In this chapter we are going to discuss the following topics

  • Pronoun Agreement
  • Pronoun
  • Parallelism with NOUN in Numbers, Person, and Gender
  • Pronouns as Singular and Plural

1) PRONOUN AGREEMENT

In Standard English, one may say I am or he is, but not “I is” or “he am”. This is because the grammar of the language requires that the verb and its subject agree in person. The pronouns I and he are first and third person respectively, as are the verb forms am and is. The verb form must be selected so that it has the same person as the subject.

Example

They- – – – – – – – – – – – – – – – – – – drive- – – – – – – – – – – -their cars to school.

(plural subject & antecedent)         (plural verb)                (plural pronoun)

 

He- – – – – – – – – – – – – – – – – – – – — drives- – – – – – – – – – – – – his car to school.

(singular subject & antecedent)      (singular verb)                    (singular pronoun)


2) PRONOUN

A pronoun is a word that takes the place of a noun or refers back to a noun already mentioned. Common pronouns include: he, she, it, they, this, that, their, his, her, which. We must be very careful when using pronouns in order to be sure that our reader understands which pronoun is referring to what (The word a pronoun refers back to is called the antecedent).

1.PRONOUNS MUST AVOID BEING VAGUE IN WHAT THEY REFER 

There are two common problems with vague pronouns. One occurs when there is more than one noun that the pronoun could refer to. The other occurs when a pronoun used refers to a word that is implied but not specifically stated.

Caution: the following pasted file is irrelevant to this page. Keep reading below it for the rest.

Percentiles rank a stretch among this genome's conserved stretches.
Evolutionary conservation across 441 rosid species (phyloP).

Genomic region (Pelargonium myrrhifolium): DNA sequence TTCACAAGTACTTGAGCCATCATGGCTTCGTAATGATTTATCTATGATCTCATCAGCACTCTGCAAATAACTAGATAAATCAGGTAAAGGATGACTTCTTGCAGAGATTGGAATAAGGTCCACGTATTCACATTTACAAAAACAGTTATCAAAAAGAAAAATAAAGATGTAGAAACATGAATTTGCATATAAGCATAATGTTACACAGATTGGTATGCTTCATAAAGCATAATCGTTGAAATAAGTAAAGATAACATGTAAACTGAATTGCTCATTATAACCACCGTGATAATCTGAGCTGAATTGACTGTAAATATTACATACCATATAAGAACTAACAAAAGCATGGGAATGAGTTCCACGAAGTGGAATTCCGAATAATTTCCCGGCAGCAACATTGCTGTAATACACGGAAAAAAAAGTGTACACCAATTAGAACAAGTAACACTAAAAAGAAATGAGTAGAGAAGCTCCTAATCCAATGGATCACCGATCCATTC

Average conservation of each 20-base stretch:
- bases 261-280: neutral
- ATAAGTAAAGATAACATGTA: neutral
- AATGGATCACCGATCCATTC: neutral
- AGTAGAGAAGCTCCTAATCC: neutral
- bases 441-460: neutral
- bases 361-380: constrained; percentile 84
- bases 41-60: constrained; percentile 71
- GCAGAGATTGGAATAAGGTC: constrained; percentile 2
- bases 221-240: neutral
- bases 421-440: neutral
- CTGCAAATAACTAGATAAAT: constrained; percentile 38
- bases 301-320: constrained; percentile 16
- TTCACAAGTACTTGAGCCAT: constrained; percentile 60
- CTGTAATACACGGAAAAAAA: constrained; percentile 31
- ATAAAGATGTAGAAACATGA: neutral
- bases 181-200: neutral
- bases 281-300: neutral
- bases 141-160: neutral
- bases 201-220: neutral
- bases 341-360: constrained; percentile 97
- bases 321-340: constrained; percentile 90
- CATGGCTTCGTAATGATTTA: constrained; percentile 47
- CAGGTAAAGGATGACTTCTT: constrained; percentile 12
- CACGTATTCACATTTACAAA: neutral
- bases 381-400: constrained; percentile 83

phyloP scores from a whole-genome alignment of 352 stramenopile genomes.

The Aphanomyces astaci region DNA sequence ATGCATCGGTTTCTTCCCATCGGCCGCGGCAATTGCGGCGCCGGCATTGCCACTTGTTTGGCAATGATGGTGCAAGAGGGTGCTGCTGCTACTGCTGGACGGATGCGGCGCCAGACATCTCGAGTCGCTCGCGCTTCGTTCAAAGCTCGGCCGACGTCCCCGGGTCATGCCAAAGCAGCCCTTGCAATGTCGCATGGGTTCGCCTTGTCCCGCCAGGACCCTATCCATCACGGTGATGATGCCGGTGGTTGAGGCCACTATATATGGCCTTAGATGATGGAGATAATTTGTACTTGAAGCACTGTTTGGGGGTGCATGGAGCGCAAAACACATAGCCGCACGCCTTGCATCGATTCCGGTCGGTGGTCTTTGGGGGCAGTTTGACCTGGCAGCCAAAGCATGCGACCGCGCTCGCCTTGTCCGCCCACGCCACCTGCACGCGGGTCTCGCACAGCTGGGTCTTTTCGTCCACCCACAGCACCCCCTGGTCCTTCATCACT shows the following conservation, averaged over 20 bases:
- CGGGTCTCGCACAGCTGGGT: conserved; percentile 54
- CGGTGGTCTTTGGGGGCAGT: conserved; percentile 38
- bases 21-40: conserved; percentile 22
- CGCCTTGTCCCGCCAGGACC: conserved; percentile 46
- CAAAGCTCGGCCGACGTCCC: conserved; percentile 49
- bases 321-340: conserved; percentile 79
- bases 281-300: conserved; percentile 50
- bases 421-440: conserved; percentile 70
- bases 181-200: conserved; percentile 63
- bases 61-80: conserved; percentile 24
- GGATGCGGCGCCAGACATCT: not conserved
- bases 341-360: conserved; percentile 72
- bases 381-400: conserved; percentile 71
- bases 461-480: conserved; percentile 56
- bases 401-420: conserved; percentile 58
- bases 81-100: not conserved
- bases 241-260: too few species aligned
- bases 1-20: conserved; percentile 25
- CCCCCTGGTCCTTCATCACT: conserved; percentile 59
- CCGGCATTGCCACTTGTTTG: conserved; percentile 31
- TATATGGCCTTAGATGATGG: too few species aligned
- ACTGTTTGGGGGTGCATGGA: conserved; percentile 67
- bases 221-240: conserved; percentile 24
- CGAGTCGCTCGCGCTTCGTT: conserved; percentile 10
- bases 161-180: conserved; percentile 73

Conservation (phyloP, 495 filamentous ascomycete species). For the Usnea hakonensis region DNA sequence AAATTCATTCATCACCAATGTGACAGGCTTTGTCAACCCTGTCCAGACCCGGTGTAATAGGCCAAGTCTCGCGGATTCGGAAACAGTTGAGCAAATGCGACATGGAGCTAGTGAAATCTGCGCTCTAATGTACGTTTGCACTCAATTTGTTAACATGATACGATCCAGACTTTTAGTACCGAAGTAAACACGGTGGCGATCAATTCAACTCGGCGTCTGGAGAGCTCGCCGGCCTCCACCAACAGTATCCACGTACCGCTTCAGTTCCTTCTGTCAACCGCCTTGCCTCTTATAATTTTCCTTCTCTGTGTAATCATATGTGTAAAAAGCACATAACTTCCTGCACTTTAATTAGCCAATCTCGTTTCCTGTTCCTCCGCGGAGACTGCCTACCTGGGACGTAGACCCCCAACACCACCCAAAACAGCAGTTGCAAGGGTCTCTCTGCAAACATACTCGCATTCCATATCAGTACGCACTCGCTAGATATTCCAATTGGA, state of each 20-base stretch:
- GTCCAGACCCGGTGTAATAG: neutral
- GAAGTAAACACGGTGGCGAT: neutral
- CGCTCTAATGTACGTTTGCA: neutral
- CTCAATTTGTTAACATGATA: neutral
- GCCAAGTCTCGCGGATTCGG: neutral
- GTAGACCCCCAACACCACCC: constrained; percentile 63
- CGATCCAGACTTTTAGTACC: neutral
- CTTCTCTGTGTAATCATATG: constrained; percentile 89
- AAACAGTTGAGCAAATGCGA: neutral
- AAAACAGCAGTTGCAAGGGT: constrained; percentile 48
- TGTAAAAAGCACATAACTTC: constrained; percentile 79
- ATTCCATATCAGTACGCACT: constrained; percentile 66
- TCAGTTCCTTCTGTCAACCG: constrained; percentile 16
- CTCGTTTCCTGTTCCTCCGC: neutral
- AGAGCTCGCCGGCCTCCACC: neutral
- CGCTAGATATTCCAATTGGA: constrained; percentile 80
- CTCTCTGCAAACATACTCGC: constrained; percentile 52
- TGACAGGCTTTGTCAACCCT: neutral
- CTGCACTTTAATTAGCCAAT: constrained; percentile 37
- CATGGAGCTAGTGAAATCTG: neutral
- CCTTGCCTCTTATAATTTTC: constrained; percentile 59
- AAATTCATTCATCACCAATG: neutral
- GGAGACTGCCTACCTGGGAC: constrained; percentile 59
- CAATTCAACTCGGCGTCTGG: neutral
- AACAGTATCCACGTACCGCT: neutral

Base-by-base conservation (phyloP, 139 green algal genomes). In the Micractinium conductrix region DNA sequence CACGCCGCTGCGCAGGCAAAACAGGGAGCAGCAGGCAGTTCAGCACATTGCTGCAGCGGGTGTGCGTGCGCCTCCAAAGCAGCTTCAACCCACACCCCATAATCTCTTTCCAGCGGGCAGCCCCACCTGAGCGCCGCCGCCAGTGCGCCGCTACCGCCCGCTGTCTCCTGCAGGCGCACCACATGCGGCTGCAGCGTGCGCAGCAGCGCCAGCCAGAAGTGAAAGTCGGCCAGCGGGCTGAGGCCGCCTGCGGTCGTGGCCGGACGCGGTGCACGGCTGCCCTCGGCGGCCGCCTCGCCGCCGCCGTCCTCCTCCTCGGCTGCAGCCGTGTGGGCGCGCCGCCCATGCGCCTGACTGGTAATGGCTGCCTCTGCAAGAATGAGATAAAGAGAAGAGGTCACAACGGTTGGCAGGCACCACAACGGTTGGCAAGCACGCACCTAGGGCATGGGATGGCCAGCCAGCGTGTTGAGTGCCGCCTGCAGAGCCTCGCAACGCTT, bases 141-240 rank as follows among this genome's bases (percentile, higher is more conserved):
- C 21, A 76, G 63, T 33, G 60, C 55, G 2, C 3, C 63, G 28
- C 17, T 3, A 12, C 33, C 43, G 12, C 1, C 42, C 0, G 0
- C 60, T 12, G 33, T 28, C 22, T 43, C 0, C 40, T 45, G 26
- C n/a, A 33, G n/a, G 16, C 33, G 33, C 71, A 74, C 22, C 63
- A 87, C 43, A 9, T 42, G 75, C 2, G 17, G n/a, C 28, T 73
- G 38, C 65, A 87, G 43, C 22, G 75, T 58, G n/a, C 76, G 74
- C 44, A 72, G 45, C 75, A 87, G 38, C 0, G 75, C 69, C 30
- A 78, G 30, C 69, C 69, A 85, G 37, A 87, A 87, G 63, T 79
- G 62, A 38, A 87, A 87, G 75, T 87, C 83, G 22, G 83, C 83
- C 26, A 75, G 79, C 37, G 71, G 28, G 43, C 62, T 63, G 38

1)WRONG: After the teacher gave Susan the paper, she walked away angrily.

The problem here is the vague pronoun “she.” It creates a situation in which the reader can’t tell who walked away angrily – the teacher or Susan.

CORRECT: After the teacher gave Susan the paper, teacher walked away angrily.

 

2)WRONG: At UNR, they keep the grounds looking neat and tidy.

The problem here is the pronoun “they.” Who is this mysterious “they”? The pronoun is too ambiguous and unclear. An answer choice could avoid potential ambiguity by not using a pronoun in the first place.

CORRECT: At UNR, students keep the grounds looking neat and tidy. If we spot a split between a pronoun and a regular noun, chances are good that the correct answer will use the regular noun, since that usage will prevent any possible misreading of a pronoun.

2. NOBODY AND NOTHING ARE NEGATIVES. NEVER USE THEM IN A SENTENCE WITH NOT

This mistake is called “the double negative.” If you need to use not, you should use anybody and anything, instead of nobody and nothing.

Right— I know nobody is there.
Right— I do not know anybody is there.
Wrong— I don’t know “nobody” is there.
Right— I have not done anything wrong.
Right— I have done nothing wrong.
Wrong— I haven’t done “nothing” wrong.

3) PRONOUNS DO NOT TAKE THE ‘S TO SHOW POSSESSION

Except a few of the indefinite pronouns which are like nouns in some of their uses pronouns do not show possession. We write it, its, but one’s, another’s, everybody’s, nobody’s, everybody else’s, etc. Notice that the correct literary form is everybody else’s, and not everybody’s else.